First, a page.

Regulation of Transcription: Transcription-Translation Coupling
Most recently we have extended our studies of transcriptional regulation to encompass transcription-translation coupling.
In two of the three domains of life--the bacteria and the archaea--transcription and translation occur in the same cellular compartment, occur at the same time, and are coordinated processes, in which the rate of transcription by the RNA polymerase (RNAP) molecule synthesizing an mRNA is coordinated with the rate of translation by the first ribosome ("lead ribosome") translating the mRNA.
We recently have reported cryo-EM structures that define the structural basis of transcription‑translation coupling in the bacterium E. coli . The results show that two bacterial transcription factors, NusG and NusA, serve as transcription-translation-coupling factors that physically bridge RNAP and the ribosome. NusG functions as a flexible connector--a "tow chain"‑‑that potentially enables the RNAP "locomotive" to pull the ribosome "locomotive." NusA functions as a flexible connector--a "coupling pantograph"--that potentially both enables RNAP to pull the ribosome and enables RNAP to be pushed by the ribosome.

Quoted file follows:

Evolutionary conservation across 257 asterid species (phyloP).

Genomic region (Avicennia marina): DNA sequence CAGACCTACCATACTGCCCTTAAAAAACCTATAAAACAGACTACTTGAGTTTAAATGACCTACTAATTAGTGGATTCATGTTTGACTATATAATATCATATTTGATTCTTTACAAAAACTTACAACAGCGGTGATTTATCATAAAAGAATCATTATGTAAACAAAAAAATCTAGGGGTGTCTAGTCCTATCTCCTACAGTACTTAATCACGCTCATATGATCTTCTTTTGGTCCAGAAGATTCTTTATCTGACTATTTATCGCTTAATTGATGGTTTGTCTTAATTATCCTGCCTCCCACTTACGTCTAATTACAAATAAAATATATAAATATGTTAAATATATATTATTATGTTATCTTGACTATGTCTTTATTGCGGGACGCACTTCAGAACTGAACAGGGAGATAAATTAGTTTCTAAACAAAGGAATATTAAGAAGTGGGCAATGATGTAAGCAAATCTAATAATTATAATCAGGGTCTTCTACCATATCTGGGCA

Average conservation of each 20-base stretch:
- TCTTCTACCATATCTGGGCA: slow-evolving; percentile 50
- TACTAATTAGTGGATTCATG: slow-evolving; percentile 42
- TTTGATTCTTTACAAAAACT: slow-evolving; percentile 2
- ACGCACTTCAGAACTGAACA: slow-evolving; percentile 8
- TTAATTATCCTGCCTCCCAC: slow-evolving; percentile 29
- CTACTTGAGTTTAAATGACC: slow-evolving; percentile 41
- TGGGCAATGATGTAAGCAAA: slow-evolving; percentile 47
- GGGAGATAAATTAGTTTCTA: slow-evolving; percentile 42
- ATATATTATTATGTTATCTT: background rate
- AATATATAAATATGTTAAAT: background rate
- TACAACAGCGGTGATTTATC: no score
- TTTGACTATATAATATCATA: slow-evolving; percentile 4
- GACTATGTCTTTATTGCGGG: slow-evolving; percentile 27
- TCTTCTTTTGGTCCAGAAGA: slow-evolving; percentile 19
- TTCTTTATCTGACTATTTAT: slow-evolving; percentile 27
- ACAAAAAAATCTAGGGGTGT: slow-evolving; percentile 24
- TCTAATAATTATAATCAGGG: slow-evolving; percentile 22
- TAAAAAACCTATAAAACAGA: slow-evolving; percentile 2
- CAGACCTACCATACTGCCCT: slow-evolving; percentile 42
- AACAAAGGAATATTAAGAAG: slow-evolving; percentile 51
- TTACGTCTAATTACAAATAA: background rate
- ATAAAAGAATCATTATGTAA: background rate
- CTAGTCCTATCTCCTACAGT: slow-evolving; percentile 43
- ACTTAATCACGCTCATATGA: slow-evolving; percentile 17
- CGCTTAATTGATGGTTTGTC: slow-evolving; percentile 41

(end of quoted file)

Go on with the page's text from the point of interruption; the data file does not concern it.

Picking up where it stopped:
In current work, we are determining cryo-EM structures that define the structural basis of transcription‑translation coupling by RfaH, a specialized homolog of NusG that mediates coupling transcription‑translation coupling at a subset of genes that have a specific DNA site required for RfaH to load onto RNAP.
In further current work, we are determining cryo-EM structures that explain how NusG and RfaH that define intermediates in the establishment of transcription‑translation coupling by NusG and RfaH, intermediates in the break-down of transcription‑translation coupling by NusG and RfaH, and effects of transcription‑translation coupling by NusG and RfaH on formation and function of pause and termination hairpins.
In further current work, we are determining cryo-EM structures that define the structural basis of transcription-translation coupling in archaea, which possess a cellular RNAP that is closely related in subunit composition and structure to eukaryotic RNAP II, but that is only distantly related to bacterial RNAP.